“Dream High” (드림하이)

“Dream High” is one of those series that starts off with a ridiculous premise. But, if you stick with it, you’ll be amused, angered and (at times) deeply touched. Yes, this is a glossy high school musical with a love triangle. But it also deals with child abandonment, sexual assault and the abuse of children by the system set in place to manufacture “idols.” This isn’t just a Korea thing. Think about all the American boy band members who have revealed how they were abused by their predatory management.

“My Love From Another Star” (별에서 온 그대)

Sold as a romantic comedy, “My Love From Another Star” definitely delivers on that front. But it’s also a wonderful story about true love, alienation and sacrifice.

“Coffee Prince” (커피프린스)

On the surface, “Coffee Prince” is your standard boy-meets-girl romantic comedy with a few roadblocks thrown in for good measure. Thanks to the chemistry shared by the attractive leads (Gong Yoo and Yoo Eun Hye), the series is highly watchable and I understand why so many fans are repeat viewers. But beneath the cute exterior, the series deals with issues such as sexual confusion, gender roles and poverty.

“Answer Me 1988” (응답하라 1988)

One of the things that I really enjoy about the “Answer Me” trilogy is the lifelong friendships that that characters share. Whereas the first two series focused primarily on the teenagers, “Answer Me 1988” delves into the backstories of their parents as well. And that, to me, made this chapter a standout. The parents’ storylines were as interesting–if not more–than the who-will-she-marry premise that is predominant in each of the “Answer Me” installments.

“Answer Me 1994” (응답하라 1994)

“Answer Me 1994” aims to leave viewers guessing as to which man Na Jung will marry. But more interesting is the lifelong friendship that these seven college roommates share.

“Answer Me 1997” (응답하라 1997)

Everything that “How I Met Your Mother” did wrong (including its series finale), “Answer Me 1997” does right. Funny and poignant with superb acting by the entire cast, the series tells the story of 6 childhood friends whose lives are intertwined through adulthood. Kudos to K-pop Hoya (of the group Infinite) for his thoughtful (and unstereotypical) portrayal of a gay teenager who is in love with his best friend; and to the writers for not portraying it as “weird.”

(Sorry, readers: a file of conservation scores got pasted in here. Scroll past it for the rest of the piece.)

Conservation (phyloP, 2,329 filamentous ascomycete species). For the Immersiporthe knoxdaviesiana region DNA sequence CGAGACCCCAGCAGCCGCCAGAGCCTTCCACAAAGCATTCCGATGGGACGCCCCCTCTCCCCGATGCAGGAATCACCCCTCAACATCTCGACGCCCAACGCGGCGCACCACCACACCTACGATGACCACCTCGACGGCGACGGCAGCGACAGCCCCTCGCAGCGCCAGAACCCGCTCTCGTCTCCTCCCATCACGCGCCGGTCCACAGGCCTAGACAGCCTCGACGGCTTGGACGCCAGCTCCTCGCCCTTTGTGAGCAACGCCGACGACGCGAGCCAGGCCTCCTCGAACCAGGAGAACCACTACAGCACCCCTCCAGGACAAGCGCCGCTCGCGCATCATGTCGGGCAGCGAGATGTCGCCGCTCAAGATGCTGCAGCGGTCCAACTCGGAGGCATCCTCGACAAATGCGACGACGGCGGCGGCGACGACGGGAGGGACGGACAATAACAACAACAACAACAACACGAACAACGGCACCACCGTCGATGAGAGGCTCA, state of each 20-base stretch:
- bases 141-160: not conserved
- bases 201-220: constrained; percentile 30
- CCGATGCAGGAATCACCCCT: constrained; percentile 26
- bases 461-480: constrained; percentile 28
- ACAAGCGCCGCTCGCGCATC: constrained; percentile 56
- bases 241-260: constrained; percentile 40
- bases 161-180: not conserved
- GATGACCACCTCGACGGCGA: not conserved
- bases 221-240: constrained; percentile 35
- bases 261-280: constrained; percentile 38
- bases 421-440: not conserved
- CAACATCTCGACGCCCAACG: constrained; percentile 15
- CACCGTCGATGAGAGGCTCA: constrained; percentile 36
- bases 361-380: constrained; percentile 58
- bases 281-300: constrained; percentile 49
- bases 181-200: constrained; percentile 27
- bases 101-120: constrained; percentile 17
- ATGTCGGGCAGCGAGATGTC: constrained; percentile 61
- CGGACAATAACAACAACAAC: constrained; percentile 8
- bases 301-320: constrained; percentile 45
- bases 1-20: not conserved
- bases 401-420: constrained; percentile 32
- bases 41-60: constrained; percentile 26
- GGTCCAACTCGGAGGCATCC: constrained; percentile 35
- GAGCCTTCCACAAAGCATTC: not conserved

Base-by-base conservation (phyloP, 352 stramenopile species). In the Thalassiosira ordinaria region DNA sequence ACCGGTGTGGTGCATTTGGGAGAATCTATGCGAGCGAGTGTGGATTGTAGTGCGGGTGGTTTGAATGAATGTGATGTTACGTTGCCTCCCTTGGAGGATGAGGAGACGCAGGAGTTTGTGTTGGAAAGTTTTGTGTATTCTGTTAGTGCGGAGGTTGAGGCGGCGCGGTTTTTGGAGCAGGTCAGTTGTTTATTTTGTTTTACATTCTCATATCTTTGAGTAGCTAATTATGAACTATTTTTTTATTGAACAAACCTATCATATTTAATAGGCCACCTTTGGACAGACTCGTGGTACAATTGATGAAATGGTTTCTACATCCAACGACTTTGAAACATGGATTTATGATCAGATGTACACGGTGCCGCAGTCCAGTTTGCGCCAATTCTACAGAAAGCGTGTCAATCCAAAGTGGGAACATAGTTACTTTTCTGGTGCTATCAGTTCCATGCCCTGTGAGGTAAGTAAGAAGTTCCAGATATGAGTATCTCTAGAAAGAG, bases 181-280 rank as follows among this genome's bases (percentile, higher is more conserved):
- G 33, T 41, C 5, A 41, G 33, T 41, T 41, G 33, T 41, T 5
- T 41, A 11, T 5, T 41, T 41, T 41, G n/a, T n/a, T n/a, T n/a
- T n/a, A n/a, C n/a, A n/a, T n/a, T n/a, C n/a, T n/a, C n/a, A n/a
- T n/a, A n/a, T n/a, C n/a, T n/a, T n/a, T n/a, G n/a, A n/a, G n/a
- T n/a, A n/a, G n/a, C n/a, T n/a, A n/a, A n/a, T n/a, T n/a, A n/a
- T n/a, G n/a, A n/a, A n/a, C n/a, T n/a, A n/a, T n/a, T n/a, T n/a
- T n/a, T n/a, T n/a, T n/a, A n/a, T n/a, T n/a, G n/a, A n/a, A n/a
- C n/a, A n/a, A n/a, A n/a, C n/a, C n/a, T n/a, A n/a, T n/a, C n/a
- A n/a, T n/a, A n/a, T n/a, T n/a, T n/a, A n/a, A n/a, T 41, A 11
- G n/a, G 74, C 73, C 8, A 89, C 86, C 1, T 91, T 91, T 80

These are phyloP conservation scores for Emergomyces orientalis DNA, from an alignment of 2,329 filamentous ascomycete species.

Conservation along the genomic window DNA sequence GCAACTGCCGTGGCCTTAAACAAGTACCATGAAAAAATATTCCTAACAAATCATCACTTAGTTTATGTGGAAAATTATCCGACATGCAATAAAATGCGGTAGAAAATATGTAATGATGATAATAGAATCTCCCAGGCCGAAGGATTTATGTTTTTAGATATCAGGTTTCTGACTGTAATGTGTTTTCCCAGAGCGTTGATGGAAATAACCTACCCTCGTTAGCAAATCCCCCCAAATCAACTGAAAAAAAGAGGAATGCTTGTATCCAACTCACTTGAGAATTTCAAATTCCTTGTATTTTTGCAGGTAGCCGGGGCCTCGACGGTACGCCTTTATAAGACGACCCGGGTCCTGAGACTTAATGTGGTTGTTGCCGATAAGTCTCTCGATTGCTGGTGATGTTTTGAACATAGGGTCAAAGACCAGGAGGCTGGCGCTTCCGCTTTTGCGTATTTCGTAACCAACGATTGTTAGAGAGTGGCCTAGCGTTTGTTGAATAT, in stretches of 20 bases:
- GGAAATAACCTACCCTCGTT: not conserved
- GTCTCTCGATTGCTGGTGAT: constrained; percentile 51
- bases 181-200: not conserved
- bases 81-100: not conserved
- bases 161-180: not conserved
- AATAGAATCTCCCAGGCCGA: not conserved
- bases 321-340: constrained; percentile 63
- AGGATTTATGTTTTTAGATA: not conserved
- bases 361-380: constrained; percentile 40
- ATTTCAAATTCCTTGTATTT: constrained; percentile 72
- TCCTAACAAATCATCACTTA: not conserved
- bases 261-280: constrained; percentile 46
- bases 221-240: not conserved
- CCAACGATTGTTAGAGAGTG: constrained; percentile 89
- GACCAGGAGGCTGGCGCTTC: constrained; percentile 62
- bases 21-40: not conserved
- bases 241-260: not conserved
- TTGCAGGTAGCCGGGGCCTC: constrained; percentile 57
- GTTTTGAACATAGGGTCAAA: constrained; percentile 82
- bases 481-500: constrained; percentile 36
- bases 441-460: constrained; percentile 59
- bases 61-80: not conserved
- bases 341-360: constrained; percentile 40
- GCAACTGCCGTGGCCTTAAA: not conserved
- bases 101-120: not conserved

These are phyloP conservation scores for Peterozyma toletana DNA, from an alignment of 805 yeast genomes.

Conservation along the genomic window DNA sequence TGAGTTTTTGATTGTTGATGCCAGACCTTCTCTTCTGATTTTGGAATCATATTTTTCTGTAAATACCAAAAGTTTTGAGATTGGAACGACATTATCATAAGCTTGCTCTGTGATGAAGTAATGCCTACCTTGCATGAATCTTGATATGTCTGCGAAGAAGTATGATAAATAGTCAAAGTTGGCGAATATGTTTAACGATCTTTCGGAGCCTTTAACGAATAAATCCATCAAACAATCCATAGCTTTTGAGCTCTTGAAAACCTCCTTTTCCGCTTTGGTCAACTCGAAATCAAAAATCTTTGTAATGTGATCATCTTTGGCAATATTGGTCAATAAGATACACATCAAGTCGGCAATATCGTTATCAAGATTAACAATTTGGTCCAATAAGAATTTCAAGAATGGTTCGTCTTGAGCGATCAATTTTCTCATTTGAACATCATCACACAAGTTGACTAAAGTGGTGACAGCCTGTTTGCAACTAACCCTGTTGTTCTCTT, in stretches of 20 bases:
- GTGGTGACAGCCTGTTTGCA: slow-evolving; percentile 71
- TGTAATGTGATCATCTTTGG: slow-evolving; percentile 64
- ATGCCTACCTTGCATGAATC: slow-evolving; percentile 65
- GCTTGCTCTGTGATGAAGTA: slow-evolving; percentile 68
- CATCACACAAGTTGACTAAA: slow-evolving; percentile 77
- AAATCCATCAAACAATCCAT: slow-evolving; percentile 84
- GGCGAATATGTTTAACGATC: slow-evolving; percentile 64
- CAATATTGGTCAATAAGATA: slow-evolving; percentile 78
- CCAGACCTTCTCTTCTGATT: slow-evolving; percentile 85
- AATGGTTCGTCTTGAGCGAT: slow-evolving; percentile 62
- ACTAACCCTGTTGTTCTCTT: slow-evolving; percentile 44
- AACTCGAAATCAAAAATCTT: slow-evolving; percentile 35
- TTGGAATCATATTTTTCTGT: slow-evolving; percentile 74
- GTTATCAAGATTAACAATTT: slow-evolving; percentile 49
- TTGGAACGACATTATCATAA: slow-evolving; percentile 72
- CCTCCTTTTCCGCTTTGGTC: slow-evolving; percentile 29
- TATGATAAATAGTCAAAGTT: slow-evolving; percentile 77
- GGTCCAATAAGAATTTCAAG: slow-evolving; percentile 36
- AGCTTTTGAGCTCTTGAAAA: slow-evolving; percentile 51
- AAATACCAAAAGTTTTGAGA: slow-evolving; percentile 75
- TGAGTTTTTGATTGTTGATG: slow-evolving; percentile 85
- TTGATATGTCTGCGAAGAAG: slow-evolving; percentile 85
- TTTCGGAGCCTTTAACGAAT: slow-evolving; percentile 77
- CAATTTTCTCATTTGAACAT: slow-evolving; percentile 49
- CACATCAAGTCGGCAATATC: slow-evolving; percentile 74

Noble, My Love (고결한 그대)

This 2015 Korean rom com is very pleasant on the eyes. The leads — Bang Sung Hoon (“Oh My Venus”) and Kim Jae Kyung — both have model good looks and share some really fun scenes. Though you know going in that the poor-nice-girl-meets-rich-cold-boy storyline will end with a wedding, I was happy to be on board. But, the main problem I had with this short series was the insufferable control issues that were played off as cute, rather than creepy.

“Ghost” (aka “Phantom”) (유령)

“My motto is, ‘Don’t believe anything with a mouth.'” That’s sound advice, coming from Kwon Hyuk Joo (aka Crazy Cow), the head of the cyber unit. And that’s also good advice when trying to figure out who’s telling the truth in this 2012 police procedural.

“The Master’s Sun” (주군의 태양)

As with many series, “The Master’s Sun” would’ve benefited from some judicious editing. Too much time is spent on whether or not this couple will get together. We all know they will end up together. That’s a given. The real meat of the storyline is Gong-Sil’s ability to put restless souls at ease. When she goes all Nancy Drew and he revs up his inner Remington Steele, they are perfection.

“Oh My Venus” (오 마이 비너스)

An easy to watch romantic comedy, “Oh My Venus” has its flaws (the fat shaming could’ve been toned down). But, overall, it’s a fun, addictive series that lives up to the hype. So Ji Sub and Shin Mina are the cutest couple ever and I seriously ship them. The chemistry these two share is strong!

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